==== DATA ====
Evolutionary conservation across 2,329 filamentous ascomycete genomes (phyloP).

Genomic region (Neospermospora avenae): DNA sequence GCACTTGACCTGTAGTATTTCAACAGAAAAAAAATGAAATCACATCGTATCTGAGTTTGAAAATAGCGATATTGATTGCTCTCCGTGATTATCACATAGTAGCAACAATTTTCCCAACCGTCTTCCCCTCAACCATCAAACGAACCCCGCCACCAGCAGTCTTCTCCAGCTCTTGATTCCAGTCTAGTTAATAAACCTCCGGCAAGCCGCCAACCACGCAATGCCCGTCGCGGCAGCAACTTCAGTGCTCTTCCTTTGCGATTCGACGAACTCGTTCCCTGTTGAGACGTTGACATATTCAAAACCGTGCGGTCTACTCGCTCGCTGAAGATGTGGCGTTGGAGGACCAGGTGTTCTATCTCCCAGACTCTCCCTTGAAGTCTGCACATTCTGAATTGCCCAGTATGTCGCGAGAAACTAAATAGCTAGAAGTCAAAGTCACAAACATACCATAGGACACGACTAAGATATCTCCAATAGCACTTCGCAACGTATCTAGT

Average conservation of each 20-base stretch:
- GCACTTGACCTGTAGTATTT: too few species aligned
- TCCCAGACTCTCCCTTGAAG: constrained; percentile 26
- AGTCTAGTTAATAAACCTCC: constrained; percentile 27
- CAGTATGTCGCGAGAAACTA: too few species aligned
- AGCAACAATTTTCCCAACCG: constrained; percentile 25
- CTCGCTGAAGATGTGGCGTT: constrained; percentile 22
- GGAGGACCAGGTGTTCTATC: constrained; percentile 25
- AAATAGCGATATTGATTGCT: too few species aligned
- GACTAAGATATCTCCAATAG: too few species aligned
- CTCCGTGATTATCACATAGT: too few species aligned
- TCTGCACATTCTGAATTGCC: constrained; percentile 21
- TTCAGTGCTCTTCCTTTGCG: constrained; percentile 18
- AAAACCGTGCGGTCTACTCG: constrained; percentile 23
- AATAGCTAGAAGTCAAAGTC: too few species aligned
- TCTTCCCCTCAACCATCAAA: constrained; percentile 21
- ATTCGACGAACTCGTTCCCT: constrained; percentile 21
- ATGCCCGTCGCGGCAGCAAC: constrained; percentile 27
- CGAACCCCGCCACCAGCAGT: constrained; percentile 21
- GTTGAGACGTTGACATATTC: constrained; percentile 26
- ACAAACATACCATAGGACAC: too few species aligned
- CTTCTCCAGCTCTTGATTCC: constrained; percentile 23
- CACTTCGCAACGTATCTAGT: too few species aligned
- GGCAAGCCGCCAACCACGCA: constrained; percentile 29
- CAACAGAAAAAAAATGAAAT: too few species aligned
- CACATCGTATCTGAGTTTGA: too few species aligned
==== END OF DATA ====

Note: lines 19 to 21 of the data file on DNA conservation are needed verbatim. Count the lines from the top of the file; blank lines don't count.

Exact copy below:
- ATTCGACGAACTCGTTCCCT: constrained; percentile 21
- ATGCCCGTCGCGGCAGCAAC: constrained; percentile 27
- CGAACCCCGCCACCAGCAGT: constrained; percentile 21